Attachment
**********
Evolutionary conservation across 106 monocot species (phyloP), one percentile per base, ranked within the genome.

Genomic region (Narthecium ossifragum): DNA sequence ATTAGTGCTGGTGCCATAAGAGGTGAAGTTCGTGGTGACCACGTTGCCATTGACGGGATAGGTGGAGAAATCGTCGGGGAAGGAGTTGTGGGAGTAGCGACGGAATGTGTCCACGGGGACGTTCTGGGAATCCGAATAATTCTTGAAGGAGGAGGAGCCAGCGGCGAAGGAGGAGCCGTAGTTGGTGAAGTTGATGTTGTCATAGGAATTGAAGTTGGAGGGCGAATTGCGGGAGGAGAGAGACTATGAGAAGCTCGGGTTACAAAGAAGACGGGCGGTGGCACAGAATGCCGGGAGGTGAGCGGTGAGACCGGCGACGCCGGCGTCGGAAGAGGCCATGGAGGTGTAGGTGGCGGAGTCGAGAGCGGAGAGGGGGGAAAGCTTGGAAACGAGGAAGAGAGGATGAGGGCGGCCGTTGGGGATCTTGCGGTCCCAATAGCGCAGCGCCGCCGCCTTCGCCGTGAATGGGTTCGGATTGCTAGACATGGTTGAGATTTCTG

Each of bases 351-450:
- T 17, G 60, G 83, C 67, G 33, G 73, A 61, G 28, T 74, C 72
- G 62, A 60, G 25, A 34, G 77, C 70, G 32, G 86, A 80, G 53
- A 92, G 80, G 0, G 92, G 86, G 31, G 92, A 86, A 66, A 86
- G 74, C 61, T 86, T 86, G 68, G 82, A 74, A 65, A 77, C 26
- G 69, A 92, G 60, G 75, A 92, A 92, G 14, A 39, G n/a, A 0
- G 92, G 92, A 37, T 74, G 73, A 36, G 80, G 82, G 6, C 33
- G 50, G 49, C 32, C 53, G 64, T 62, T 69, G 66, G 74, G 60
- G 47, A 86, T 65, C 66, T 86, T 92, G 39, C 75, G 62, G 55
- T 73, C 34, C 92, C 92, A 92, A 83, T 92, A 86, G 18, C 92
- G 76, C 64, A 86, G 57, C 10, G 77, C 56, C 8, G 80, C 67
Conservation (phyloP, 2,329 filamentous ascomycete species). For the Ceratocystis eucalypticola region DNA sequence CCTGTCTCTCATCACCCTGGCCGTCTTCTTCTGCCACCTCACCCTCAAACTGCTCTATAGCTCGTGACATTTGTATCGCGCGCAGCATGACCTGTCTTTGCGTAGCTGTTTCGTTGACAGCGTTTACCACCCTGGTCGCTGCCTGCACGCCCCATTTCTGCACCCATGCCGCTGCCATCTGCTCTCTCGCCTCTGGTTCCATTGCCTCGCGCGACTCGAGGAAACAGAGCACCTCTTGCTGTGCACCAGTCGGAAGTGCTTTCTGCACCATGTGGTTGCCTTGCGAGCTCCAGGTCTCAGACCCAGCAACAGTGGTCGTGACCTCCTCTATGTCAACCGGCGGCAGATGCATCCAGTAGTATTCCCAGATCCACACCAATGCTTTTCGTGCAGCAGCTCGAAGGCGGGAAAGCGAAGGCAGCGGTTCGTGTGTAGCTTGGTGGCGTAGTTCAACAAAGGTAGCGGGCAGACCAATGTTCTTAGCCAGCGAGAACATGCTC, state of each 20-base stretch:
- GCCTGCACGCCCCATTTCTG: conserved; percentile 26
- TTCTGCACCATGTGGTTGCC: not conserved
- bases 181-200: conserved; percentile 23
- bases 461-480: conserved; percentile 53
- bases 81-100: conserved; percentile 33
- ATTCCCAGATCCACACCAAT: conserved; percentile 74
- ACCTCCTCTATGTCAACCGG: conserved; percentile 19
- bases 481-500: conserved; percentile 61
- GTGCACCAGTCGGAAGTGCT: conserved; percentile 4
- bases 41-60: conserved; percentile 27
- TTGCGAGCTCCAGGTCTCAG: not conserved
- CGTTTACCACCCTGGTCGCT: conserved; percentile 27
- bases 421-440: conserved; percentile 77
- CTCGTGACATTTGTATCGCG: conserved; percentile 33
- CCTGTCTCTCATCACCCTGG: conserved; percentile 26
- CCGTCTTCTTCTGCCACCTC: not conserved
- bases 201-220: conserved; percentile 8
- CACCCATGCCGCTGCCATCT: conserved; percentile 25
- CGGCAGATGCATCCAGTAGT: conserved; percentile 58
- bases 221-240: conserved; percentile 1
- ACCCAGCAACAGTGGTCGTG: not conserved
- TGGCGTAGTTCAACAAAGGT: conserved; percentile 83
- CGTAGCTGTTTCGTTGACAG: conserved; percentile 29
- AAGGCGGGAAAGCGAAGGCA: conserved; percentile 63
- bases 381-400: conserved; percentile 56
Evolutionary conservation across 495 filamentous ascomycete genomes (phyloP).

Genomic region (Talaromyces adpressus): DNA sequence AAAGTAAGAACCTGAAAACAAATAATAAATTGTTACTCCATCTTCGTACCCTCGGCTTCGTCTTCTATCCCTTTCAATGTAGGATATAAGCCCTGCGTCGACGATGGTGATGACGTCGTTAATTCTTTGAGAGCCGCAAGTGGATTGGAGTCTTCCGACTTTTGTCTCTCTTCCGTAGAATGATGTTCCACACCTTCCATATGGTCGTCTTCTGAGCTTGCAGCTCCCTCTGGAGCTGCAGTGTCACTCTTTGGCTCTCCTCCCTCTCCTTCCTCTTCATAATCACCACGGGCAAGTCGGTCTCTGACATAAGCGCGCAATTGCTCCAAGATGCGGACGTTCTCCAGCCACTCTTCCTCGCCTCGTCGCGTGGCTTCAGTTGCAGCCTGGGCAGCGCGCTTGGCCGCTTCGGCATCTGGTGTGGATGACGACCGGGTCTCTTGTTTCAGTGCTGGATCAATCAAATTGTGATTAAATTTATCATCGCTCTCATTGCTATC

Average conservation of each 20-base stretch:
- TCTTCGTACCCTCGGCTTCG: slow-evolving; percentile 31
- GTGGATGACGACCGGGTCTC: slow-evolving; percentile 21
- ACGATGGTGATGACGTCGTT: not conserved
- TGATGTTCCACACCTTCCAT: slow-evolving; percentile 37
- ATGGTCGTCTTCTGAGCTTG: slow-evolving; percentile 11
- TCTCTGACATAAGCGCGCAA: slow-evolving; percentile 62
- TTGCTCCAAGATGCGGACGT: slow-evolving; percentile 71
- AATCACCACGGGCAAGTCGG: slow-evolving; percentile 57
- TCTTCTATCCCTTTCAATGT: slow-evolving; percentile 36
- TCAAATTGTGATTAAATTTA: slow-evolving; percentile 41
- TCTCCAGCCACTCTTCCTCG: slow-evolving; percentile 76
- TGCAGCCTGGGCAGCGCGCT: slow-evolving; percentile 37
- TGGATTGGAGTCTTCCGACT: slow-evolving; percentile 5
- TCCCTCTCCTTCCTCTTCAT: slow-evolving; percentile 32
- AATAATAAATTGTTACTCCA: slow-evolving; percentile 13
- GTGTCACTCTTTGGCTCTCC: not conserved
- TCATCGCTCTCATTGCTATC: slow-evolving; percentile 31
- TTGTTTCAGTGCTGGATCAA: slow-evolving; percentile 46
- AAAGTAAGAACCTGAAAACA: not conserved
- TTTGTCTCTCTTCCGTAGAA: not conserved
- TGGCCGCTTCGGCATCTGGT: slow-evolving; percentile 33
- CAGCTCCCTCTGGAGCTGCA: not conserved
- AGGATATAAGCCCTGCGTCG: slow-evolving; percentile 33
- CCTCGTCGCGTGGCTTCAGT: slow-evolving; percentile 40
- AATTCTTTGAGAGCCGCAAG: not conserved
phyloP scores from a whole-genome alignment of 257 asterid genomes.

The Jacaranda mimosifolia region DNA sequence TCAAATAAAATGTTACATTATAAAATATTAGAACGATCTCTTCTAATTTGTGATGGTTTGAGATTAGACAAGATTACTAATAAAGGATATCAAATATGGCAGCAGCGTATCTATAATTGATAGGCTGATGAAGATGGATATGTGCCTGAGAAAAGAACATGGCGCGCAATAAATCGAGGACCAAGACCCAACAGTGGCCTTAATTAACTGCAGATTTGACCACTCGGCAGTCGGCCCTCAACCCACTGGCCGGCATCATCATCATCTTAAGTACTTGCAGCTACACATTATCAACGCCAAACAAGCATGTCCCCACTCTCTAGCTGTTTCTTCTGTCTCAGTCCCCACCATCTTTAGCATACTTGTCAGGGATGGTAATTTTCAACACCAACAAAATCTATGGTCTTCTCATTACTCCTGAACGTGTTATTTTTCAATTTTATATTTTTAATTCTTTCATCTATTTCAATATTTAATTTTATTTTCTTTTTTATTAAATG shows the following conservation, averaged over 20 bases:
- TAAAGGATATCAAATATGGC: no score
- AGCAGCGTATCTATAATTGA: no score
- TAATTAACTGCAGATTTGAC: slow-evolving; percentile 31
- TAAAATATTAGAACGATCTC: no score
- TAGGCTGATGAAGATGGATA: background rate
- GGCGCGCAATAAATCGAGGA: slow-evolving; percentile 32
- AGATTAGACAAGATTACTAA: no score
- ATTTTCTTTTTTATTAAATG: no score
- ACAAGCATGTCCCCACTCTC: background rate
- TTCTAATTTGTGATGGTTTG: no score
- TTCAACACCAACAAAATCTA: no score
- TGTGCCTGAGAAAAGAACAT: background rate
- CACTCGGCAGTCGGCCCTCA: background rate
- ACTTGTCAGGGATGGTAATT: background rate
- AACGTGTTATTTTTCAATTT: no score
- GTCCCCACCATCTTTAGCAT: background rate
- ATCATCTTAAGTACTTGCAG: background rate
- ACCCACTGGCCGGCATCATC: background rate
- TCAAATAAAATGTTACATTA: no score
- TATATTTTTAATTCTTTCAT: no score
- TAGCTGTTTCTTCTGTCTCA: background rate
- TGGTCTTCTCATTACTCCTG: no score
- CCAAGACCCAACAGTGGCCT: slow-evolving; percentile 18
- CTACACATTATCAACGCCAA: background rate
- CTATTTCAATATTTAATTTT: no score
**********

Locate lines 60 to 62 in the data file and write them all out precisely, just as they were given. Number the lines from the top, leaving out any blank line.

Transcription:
- TTGTTTCAGTGCTGGATCAA: slow-evolving; percentile 46
- AAAGTAAGAACCTGAAAACA: not conserved
- TTTGTCTCTCTTCCGTAGAA: not conserved